Or as he puts it, "I will answer any question about the history of Maynard - pause - I won't guarantee the answer is true, but I will answer."  

Only in Maynard
Meet the Maynard Family
19th Century
20th Century
Unusual Businesses
Unusual People
21st Century

Wednesday, October 8, 2014

Fluctuating Birth Rate, 1880-2013

A column published earlier this year explored counting the dead in Maynard, or more specifically, counting the dead who were buried in Maynard's cemeteries. This column addresses those born here. Birth and death information in the chart was taken from Town of Maynard Annual Reports, 1880-2012, available at the Maynard Public Library. The population line, scale shown on the right side of the figure, comes from U.S. Census data.

At first glance, deaths look to be fairly constant at 50-100 per year, but in light of the fact that the population was increasing from 2,200 to 10,100 what the chart really shows is far, far fewer deaths per thousand over time. Not a surprise - cleaner water, safer food, modern medicine and a huge decline in tobacco use has dropped the death rate in the U.S. to under 8/1,000/year. Maynard's death rate now falls below the national average, suggesting either that the current population skews younger and/or healthier than the national average Or that older people are moving away to die elsewhere.

A sharp spike in deaths in 1918 was due to the influenza pandemic. Town records show that 35 deaths in the last quarter of 1918 alone were caused by the flu.

Much like deaths, births per thousand population have also decreased dramatically over time. One hundred years ago the national birth rate was on the order of 30/1,000/year, declining to the present day 14/1,000/year. As in many cultures, the desire to have many children decreased as the likelihood of infant and childhood death decreased, while at the same time the cost of raising a child to independent adulthood increased.

Births show three large, sustained peaks. The first two coincide with increases in population. By 1902 the moribund woolen mill (bankrupt in 1898) had been bought by the American Woolen Company, reopened, and started on a major expansion program. Young workers were being hired—mostly immigrant Finns, Poles, Italians and Russians - and the birthrate exploded accordingly. No surprise—there was an uptick in marriages which overlapped the first birth peak. From 1895-1902 the marriages average was 42/year, while from 1903-1917 the average was 100/year.

The second peak in births represents the post-WWII baby boom, and also the transition of Maynard from a factory town to a bedroom suburb for employees of new businesses on Route 128. New houses were being built, especially on the northwest side of town, and population was showing another growth spurt.

One mystery is why the birth rate dropped so dramatically after the 1960 peak. Looking back, this is the period when birth control pills became widely accepted, when birth control sales to unmarried women became legal (1972) and when abortion became legal (1973). Demographics also played a role. Locally, population growth had stalled, new housing had stalled, and what was left was a mature, post-child-birth population aging in place.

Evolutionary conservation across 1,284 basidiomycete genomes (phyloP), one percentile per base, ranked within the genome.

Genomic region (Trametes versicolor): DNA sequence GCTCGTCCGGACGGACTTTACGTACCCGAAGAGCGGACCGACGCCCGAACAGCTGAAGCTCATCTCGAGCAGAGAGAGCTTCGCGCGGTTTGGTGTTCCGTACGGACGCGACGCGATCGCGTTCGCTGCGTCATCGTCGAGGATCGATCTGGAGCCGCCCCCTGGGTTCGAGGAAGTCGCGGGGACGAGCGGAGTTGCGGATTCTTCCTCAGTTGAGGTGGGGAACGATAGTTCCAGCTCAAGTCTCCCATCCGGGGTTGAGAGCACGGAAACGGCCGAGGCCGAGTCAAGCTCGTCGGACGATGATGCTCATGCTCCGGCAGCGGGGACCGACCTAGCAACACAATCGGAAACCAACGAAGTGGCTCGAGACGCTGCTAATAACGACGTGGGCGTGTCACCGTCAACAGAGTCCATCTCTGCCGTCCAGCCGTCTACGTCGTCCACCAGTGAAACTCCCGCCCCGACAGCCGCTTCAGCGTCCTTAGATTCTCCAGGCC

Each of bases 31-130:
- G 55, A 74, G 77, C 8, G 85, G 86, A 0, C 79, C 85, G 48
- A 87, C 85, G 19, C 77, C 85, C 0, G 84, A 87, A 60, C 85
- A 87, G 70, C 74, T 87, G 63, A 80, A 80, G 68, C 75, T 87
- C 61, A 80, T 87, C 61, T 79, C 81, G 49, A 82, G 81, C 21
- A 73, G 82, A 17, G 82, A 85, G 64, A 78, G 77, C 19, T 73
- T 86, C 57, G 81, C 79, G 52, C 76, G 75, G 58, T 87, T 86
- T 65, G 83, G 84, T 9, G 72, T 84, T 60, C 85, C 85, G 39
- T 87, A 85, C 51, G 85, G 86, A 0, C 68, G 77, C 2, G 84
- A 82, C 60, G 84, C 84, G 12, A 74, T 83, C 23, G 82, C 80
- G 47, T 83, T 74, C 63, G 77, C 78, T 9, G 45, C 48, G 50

The third uptick in births, starting in 1983, is also a mystery. This birth boom was taking place against an unchanging total population and an absence of new home construction. There is a possibility that retired mill workers were either dying or moving away and being replaced by younger employees of Digital Equipment Corporation, as the 1980s were a fast-growth period for Digital.

Statewide, the current birth rate is about eleven births per thousand population per year. Maynard is averaging above that. One possible answer: Maynard's home-owning costs are 30 to 50 percent less than in the neighboring towns of Acton, Concord, Sudbury and Stow, so Maynard may be more attractive to young couples who are becoming first time home owners. Subjectively, this is borne out by all the strollers being pushed about the downtown sidewalks on good-weather weekends. 

Sunday, October 5, 2014

Peru: Five Photos

WOOD ROW BOAT ON LAKE TITICACA: Lake Titicaca, at the southern end of Peru, also reaching into Bolivia, is roughly 110 miles long and 50 miles wide. Altitude is 12,500 feet. The natives who live on the floating islands, at the north end of the lake, traditionally made boats out of the same totora reeds used to create the islands and their houses on the islands. But for at least 100 years, the natives also used wooden boats to get from island to island, and to mainland, and to fish or hunt. These boats can be poled or rowed in shallow water, or rigged with a sail, or as seen in this photo taken September 2014, equipped with a gas motor. Note the very crude oar.

Lake Titicaca wooden row boat (click on photo to enlarge)

BUTTERFLY: Photograph taken at Machu Picchu, elevation 8,000 feet. Species is Altinote negra demonica. In dry climates clusters of these are sometimes seen on the ground, drinking water from a puddle or seep. Bright colors are seen on some butterflies that are toxic/distasteful to birds and other predators. In North America, similar colors are seen on Monarch butterflies. Some non-toxic species have evolved similar appearance as protective mimicry. For Monarchs, the Viceroy butterfly.

Altinote negra demonica, looking somewhat frayed at the wingtips

ALPACA: There are four camelid species in South America. Listed from smallest to largest: Vicuna, Guanaco, Alpaca and Llama. All have two toes per foot. Hair from all four are used in weaving and knitting. Vicuna and guanaco are wild, but captured every few years for shearing. Domesticated alpaca derived from vicuna. Domesticated llama derived from guanaco. Llama hair is relatively coarse, and used for rugs. Vicuna hair is exceptionally fine, i.e., small diameter, making for very soft material such as scarves. For alpaca, young animals are thought to produce a better quality hair, so many stores advertise products as "baby alpaca."